For the self-employed who rely upon steady cash flow, this can be a disconcerting time. Should you just take a time off until things naturally pick up again? Or should you try to find the needle-in-the-haystack business that might be out there during slow times?

This year, vow to be different! Instead of languishing in no-business-never-land, get off your butt and do something to build the foundation of your business so that natural business cycles don’t affect you too deeply:

  1. Clean your office. Go through all the piles of papers and magazines that have been sitting around and get rid of them once and for all. Remember the office organizing mantra: do it, ditch it or delegate it. File all your papers, dust and vacuum your office. Reorganize your desk and your office so that you can find everything you need in 60 seconds or less.
  2. Take a mini-break from work. Walk away from your office and enjoy a day or two of renewal and relaxation. Go to a day spa. Take a weekend retreat. Go for a walk in the local park. Breathe.
  3. Get ready for tax season. If your business slows down during December, no worries! Use that time to prepare your tax files so that you can whiz through tax season (it’s coming sooner than you expect!). Tally business-related mileage for year. Estimate your last tax payment for the current year (many self-employed people make quarterly estimated tax payments; the final payment is usually due on January 15). Send your final invoices for the current year.
  4. Send business holiday cards and gifts. If the slow time falls around the holidays, use them to your advantage. Get into the holiday spirit with your clients by mailing holiday cards and gifts to them. Make specially-discounted holiday offers to clients/customers. Offer them gift certificates that they can give to their family and friends for your services and products.
  5. Do your accounting and bookkeeping. Enter all revenue and expenses into your recordkeeping system. Balance your checkbook. Set your budget and revenue goals for next year.
  6. Become goal-oriented. Take this down-time to look at your current goals, to see how you’re doing so far and to write some new goals for the next 12 months. Create an updated marketing plan and budget. Make sure your budget includes a cash reserve to cover you during slow business times. Even if this business slow time falls mid-year, you can still spend time planning for the next 12-24 months.
  7. Go back to school. List the topics you’d like to study, the classes you’d like to take, or the books you’d like to read, to keep you up-to-date with your industry and business skills. Use your quiet business times to read, study and add to your intelligence pool.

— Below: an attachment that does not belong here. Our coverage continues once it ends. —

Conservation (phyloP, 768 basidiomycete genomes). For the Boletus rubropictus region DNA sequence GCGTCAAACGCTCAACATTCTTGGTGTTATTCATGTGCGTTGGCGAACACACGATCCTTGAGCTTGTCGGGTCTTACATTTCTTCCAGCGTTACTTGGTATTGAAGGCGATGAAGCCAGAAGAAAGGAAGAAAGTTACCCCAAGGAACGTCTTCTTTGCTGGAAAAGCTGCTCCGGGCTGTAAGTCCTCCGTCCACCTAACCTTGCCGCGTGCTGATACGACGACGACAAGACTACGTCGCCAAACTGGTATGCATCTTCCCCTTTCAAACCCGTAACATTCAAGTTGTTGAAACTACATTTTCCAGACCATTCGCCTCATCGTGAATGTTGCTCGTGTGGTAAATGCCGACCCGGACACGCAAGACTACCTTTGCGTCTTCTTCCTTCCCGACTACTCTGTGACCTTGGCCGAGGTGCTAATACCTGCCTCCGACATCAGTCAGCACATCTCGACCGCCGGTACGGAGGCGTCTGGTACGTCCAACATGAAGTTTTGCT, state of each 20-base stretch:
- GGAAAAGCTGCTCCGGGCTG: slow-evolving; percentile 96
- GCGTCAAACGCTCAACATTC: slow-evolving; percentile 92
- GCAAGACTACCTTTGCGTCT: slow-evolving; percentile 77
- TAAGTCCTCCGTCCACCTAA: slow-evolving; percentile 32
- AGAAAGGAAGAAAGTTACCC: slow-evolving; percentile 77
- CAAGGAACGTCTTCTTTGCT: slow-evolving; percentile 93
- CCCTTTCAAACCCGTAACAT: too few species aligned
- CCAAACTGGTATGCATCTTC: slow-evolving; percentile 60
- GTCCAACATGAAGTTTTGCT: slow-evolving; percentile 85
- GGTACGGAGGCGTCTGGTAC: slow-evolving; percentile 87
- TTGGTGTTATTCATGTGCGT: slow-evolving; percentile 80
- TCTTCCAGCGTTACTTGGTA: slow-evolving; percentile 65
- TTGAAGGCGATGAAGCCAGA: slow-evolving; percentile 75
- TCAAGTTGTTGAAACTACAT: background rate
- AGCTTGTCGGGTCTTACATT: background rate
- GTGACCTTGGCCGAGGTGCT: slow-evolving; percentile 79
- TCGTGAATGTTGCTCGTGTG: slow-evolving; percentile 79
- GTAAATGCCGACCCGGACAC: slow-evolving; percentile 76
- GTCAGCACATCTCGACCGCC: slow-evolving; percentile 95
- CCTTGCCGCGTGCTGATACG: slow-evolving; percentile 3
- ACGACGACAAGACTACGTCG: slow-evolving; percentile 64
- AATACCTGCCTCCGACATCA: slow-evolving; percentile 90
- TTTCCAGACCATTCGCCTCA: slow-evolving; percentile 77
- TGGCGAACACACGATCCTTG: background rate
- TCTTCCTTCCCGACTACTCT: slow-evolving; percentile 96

8. Get some personal chores done. Slow business times are ideal to schedule your annual dental and eye exams. It’s also a great time to clean out the attic, garage or basement. Remember, a strong personal foundation helps to propel your business forward.
  9. Go shopping. No, not for personal items (though that’s always fun!), but for business items. Have you been putting off buying a new PC, laptop or tablet? Now’s the time to research what’s out there and determine your next computer purchase. Is your office chair uncomfortable? Spend some time at office furniture stores “butt-testing” for a quality office chair that will support you properly. Stock up your office supplies. Buy some music to play in your office to inspire you. Invest in that software system you’ve been eyeing.
  10. Spend time with family and friends. When business is busy, it’s easy to sequester yourself away to get all that work done. Now that business is slow, come out of your cocoon and visit with family and friends. They’ve been wondering where you’ve disappeared to!

As you can see, slow business times can be used productively to prepare you for the next burst of business coming your way. Renew your business, your office, your Self, and create a firm foundation for the busy business days ahead! Always ask yourself, “How can I use these days wisely?”

Will you be doing anything for your business during the holidays? I’m looking forward to the “quiet” week between Christmas and New Years Day, when I’ll be working on a new class design. 🙂

 

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Category: Business Strategy & Planning
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A Little At a Time

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Many small business owners feel overwhelmed with what they have to do and the time constraints they have for accomplishing both big goals and everyday tasks.